Glitch in the new Myfaculty.ccc

The new system for checking rosters, submitting grades, and everything else is about a day old now. In some administrator’s great wisdom, releasing the new system in the middle of mid-terms week seemed like the prudent choice, in order to challenge faculty to learn a new system at the same time that they are giving mid-terms, grading mid-terms, and spending most of their in-office time coaching students and talking to them about their papers. Overcoming obstacles makes us stronger, after all. Thanks for the obstacle!

Anyway, I’ve already heard that some faculty are having difficulty accessing their rosters and so forth. I hit this issue yesterday too, but after some tinkering around, I found a little glitch in the system, and also a solution to get to the content you need.

The short solution is this: once you are logged into the faculty and staff side of, you will see two tabs, “faculty” and “Staff,” in the upper left, with the buttons “home” and “help and resources” directly underneath. It looks like the “faculty” tab is selected by default. However, like so many other things in today’s world, this is nothing but an illusion. Even though it looks as though “faculty” is selected, it is not. Click “faculty” again. Now, like Harry Potter trying to get on his first train to Hogwarts, a third option will magically appear between “home” and “help and resources.” This button is “faculty center,” and it is the secret button you’ll want to hit.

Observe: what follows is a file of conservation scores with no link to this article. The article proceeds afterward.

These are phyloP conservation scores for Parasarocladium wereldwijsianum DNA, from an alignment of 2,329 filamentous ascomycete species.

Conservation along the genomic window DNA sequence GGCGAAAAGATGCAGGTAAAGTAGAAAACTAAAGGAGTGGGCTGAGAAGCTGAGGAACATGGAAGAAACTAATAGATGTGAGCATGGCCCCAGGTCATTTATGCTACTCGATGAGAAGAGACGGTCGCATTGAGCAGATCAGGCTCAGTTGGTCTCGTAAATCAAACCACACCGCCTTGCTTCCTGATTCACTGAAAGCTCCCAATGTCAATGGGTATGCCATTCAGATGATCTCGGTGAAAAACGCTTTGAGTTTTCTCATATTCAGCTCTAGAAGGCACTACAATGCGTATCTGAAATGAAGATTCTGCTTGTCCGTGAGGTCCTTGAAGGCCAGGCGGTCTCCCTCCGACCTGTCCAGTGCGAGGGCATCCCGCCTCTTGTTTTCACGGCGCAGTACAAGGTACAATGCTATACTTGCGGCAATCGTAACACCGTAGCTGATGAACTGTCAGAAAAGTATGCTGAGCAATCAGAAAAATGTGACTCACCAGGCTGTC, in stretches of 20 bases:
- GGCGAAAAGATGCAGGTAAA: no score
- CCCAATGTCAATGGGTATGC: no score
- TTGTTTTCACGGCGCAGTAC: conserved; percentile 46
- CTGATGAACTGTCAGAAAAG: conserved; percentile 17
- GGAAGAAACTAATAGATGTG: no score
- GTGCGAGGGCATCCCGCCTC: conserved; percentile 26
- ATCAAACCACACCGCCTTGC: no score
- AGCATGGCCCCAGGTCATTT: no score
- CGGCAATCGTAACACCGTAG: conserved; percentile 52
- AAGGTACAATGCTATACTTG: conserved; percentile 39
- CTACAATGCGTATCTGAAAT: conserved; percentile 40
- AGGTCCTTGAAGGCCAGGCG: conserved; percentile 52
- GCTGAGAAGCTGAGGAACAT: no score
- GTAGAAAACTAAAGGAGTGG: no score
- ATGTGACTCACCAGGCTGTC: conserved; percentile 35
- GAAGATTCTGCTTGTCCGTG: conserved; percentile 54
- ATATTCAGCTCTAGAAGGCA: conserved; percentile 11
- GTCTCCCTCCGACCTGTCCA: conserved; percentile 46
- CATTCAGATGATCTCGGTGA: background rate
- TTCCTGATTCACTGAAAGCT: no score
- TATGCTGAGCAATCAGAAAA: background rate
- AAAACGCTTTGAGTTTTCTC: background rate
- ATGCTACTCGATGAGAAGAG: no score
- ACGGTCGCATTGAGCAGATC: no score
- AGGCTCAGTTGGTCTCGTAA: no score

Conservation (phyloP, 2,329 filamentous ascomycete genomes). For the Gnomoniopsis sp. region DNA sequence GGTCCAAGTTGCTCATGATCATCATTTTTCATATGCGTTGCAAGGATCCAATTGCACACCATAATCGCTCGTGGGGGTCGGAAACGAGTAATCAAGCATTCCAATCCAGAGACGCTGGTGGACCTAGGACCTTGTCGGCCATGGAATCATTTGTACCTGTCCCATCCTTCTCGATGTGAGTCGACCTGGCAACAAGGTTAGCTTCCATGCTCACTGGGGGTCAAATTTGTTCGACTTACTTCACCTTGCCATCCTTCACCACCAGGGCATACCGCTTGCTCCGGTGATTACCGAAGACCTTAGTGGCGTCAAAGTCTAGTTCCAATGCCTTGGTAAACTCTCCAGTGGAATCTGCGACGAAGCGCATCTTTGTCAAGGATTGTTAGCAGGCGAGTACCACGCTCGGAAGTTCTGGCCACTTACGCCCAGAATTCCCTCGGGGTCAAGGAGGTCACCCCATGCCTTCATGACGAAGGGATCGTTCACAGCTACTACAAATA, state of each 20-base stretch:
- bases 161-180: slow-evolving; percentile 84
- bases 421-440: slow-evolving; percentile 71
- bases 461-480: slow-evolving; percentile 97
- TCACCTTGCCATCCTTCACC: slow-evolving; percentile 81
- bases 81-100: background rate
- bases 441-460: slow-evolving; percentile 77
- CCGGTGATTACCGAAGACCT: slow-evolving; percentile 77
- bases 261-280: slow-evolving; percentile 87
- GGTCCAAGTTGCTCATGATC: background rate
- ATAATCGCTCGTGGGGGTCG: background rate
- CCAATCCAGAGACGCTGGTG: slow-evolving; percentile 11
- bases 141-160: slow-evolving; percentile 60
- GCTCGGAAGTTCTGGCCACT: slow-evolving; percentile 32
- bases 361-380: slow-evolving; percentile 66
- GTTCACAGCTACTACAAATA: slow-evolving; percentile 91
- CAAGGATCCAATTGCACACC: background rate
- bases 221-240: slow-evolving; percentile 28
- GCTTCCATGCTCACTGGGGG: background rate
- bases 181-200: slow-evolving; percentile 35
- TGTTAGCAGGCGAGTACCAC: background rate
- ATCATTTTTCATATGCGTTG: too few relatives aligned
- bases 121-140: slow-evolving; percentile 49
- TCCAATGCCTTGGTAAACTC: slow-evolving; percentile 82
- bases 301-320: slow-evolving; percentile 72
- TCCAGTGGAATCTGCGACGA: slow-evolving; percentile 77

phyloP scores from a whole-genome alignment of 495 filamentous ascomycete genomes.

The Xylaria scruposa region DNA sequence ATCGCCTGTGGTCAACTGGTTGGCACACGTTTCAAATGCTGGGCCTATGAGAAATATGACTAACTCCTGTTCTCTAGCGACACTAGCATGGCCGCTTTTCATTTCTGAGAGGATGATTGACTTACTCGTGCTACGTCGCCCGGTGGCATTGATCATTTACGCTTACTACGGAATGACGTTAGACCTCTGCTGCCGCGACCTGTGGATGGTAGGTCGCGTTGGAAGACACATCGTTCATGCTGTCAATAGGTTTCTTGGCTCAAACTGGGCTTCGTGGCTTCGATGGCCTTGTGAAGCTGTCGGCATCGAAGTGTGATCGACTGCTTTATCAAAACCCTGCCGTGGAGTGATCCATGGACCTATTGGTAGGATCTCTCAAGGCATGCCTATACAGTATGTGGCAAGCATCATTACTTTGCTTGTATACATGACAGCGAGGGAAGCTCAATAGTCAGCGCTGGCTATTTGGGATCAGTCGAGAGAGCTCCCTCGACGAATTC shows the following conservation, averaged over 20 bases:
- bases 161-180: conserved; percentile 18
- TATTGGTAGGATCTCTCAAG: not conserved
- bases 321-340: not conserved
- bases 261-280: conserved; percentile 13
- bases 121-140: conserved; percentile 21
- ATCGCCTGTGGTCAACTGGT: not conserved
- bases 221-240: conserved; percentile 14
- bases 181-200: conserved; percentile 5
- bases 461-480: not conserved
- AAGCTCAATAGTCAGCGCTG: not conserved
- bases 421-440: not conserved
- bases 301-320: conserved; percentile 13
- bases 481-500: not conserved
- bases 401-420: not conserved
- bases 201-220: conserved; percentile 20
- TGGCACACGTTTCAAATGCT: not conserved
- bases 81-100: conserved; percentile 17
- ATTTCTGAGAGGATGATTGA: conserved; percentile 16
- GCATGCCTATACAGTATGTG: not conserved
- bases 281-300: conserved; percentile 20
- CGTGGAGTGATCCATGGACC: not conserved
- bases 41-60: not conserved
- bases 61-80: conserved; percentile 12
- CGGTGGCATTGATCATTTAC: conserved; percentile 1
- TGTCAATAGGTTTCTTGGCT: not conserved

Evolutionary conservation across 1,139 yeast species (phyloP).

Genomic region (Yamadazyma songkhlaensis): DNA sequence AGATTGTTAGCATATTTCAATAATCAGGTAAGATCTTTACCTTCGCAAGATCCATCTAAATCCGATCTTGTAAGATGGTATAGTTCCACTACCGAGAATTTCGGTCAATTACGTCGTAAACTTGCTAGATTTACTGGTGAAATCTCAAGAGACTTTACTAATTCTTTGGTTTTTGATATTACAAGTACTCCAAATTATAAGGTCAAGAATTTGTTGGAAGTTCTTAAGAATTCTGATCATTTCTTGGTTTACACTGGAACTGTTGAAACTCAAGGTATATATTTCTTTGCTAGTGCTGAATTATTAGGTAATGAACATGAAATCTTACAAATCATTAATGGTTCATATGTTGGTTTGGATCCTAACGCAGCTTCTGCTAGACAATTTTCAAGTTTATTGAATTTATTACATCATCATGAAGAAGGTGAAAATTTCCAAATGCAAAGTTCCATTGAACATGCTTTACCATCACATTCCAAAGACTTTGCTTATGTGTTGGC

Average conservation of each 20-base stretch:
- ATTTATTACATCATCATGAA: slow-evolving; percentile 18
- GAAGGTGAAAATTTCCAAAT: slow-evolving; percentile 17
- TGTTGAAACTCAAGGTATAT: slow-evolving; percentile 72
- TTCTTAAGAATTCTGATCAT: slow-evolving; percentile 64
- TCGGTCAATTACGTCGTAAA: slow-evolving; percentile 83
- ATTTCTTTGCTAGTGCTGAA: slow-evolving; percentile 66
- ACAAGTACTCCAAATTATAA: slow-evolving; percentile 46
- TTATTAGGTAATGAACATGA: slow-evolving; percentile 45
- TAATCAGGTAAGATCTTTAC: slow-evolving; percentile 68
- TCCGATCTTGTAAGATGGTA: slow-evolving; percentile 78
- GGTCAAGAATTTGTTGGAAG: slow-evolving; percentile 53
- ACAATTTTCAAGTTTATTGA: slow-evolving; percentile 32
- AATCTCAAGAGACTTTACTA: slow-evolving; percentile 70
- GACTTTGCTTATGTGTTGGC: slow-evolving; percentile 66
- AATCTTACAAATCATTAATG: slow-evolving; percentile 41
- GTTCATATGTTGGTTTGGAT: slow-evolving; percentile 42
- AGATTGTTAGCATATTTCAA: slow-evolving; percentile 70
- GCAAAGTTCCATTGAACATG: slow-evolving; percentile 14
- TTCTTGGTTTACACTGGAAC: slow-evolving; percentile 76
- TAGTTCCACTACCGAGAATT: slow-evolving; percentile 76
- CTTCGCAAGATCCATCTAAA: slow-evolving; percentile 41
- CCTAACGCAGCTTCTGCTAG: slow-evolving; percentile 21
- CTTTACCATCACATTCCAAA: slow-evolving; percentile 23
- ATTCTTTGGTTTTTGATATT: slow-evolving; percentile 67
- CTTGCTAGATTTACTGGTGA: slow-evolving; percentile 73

Once you pass through this portal, you will find yourself in the new, fantastical land of grade rosters, schedules, and your other familiar tools with a new interface. This interface still seems a bit glitchy, but if you hit the “my schedule” tab, you can click the little cluster of people icons next to the class names to see your beloved rosters.

Tuesday Teaching Topic: The Affect of Age Diversity in the Classroom

Today’s teaching topic discusses a topic that is perhaps easy to forget, but always has an affect. Some of our classes are occupied almost solely by 18-20 year olds. Some of our classes tend to have students aged 21 to 28 or so. Some of our classes have students who are older, more experienced, and wiser than we are ourselves.